Accounts of the Glass Sky

M.D. Coverley

Accounts of the Glass Sky

In this Flash hypertext, Coverley weaves a tapestry of text, image, and sound, telling a California story that many readers can relate to. In this piece, the sky itself is the center of a meditation on memory and loss across decades of human experience. The same "blue sky" that often refers to people's wildest dreams now comes to represent boundaries and fears.

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Author description: Accounts of the Glass Sky is an exploration of disillusion and loss of the past. I began Glass Sky (August 2001) with photographs of skyscrapers in the LA downtown and a stack of old images from a shoebox. My intention was to weave a story around the images of the people — using the buildings to frame a Flash interface. I was still working on the storyline on September 11, 2001. For weeks following, I was unable to continue. I could no longer envision an unbroken narrative connection between "before" and "after" — that was when I realized Glass Sky was not about the buildings, but about the sky itself. In this piece, I tried to capture the experience of fluid negotiation between a past that we think we know and a present/future we recognize only in the moment of transmutation. Text and image in movement already signal a kind of narrative; however, this "story" is characterized not by image, text, or sound, but by the oscillations among them. The black-and-white photos, seemingly windowed in the glass facade of a skyscraper (or stone circle), suggest a time when we might have believed in the reliability of our senses.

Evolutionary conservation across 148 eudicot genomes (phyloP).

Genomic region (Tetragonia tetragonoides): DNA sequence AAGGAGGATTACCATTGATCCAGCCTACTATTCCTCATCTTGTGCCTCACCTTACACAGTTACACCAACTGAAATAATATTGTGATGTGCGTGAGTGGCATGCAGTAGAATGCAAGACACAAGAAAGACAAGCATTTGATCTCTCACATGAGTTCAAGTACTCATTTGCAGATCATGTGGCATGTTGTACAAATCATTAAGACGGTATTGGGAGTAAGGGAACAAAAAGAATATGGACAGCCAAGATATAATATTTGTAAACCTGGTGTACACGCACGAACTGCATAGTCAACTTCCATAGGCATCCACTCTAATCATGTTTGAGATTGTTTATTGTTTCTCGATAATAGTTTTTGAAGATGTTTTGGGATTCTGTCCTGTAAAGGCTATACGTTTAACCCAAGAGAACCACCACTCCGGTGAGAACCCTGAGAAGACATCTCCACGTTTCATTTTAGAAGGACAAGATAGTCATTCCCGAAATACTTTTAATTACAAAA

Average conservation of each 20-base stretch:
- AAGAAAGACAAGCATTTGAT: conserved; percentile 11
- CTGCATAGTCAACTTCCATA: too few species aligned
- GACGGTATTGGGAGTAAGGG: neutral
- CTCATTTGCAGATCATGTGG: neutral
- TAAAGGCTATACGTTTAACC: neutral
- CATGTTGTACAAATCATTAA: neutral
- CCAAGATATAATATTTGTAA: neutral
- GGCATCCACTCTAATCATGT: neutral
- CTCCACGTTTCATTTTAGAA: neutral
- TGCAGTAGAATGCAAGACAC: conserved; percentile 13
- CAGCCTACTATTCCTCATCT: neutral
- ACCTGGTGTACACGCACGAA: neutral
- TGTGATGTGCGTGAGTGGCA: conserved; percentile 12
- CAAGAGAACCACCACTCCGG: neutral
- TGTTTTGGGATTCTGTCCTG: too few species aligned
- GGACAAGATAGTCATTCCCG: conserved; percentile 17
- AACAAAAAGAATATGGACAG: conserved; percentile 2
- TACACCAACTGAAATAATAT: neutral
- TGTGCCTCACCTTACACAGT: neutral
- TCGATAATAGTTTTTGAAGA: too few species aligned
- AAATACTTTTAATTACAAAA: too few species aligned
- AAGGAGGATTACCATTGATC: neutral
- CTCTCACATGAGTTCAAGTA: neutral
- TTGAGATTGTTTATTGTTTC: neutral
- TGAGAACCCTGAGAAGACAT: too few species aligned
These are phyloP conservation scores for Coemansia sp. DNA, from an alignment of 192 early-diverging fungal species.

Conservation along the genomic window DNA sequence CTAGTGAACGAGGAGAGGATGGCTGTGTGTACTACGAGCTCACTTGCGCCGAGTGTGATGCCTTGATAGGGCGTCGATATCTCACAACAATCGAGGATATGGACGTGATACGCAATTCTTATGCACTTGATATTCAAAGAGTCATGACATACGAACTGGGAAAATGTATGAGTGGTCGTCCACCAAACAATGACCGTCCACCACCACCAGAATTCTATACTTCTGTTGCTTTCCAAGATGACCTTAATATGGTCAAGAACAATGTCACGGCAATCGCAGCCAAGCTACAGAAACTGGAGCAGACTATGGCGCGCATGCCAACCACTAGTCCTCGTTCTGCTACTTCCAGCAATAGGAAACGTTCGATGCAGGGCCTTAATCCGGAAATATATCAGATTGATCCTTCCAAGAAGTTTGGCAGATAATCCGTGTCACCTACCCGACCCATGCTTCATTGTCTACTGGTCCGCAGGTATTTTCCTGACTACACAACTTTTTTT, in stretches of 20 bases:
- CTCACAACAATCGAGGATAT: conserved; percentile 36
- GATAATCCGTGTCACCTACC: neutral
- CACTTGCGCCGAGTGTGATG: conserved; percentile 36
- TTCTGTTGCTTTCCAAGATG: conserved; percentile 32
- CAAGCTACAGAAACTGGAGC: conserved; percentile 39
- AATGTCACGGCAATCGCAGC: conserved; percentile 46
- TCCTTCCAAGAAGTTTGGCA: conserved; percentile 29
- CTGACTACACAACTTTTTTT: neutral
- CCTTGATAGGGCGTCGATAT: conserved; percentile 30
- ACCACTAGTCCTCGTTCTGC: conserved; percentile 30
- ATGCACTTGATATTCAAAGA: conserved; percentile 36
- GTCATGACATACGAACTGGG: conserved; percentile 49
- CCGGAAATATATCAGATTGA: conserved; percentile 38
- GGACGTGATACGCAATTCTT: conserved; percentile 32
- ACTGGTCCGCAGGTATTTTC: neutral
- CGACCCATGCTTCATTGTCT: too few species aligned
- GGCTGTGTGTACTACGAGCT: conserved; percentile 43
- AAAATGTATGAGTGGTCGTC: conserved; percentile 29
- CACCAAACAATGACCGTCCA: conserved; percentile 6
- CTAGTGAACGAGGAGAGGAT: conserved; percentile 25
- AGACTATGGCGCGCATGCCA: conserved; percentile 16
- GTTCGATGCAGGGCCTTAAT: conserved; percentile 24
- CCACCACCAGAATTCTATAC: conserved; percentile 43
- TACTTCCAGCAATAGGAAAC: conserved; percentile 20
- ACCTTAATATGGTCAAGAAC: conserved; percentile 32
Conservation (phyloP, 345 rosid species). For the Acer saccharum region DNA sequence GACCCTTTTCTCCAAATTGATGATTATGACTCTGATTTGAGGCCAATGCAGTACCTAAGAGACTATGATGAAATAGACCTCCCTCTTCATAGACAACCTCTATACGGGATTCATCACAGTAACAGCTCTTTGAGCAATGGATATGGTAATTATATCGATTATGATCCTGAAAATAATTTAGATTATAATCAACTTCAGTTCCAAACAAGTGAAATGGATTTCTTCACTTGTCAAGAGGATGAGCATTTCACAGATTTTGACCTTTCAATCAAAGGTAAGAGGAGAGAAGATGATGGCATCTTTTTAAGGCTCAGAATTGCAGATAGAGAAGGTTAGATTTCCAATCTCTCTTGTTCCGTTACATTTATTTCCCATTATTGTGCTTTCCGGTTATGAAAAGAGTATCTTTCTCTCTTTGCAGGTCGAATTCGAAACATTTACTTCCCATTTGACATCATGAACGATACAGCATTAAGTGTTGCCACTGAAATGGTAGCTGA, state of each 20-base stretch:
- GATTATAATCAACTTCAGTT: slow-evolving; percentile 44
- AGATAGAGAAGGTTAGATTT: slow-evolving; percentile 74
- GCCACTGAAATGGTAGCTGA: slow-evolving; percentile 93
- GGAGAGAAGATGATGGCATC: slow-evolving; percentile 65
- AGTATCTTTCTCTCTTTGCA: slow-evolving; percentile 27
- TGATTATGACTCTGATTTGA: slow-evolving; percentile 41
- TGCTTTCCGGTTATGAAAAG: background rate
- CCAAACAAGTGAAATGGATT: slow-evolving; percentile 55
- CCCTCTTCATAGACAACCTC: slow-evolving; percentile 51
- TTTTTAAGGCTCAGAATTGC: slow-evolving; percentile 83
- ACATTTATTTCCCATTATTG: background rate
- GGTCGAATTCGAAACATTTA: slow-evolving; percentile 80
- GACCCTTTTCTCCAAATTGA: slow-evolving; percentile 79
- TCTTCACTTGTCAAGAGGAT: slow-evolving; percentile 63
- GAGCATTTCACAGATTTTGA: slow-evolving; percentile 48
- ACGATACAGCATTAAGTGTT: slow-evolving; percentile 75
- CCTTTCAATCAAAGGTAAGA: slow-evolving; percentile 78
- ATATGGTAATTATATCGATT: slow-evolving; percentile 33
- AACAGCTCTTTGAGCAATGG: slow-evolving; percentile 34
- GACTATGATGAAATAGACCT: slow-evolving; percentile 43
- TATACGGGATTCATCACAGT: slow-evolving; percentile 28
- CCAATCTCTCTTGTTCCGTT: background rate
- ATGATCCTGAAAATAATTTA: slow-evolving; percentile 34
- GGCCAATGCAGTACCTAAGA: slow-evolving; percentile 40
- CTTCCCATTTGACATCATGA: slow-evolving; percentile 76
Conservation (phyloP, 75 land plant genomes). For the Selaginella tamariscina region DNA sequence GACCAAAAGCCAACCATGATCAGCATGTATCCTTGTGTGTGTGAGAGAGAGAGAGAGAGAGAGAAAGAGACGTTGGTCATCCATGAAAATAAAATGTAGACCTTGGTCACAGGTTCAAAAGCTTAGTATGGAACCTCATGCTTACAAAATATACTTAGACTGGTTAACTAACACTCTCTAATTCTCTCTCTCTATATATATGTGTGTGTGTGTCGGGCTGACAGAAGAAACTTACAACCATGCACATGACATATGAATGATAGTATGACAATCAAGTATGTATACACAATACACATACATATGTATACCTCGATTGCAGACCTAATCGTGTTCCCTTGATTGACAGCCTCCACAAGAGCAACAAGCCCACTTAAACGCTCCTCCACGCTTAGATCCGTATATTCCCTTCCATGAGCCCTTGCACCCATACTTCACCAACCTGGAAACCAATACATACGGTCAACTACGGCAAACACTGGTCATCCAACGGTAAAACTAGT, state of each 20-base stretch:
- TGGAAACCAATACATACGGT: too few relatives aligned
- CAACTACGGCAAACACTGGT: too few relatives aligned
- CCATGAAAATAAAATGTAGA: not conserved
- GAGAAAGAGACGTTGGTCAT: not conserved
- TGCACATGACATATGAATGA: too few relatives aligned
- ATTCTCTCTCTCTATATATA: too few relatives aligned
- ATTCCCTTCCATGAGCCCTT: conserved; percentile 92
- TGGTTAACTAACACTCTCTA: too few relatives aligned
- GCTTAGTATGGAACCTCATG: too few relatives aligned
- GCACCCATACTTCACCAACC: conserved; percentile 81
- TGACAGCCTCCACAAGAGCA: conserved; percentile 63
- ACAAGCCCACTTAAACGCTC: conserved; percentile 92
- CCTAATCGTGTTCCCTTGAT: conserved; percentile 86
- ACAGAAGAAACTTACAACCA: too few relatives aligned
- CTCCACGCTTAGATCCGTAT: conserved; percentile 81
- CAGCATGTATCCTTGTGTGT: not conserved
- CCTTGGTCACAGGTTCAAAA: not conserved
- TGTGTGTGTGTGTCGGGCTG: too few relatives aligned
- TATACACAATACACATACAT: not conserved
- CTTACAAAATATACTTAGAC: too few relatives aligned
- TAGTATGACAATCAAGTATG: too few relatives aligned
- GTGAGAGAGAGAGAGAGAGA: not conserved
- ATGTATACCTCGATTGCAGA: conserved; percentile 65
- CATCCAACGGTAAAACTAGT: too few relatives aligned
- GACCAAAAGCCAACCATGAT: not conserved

Instructions: To hear the sound, turn on the computer's speakers or plug in headphones. Click on photographs to explore Accounts of the Glass Sky.

Previous publication: Accounts of the Glass Sky was first published in Artifacts, available at, in February 2002. Accounts of the Glass Sky is also available on Coverley's site,

Creative Commons Attribution-NonCommercial-NoDerivs 2.5 License.

This Flash work has been preserved with Ruffle by the Electronic Literature Lab in February 2021. When it launches, a play button may appear that you will need to click; after launching it, the work may take time to appear.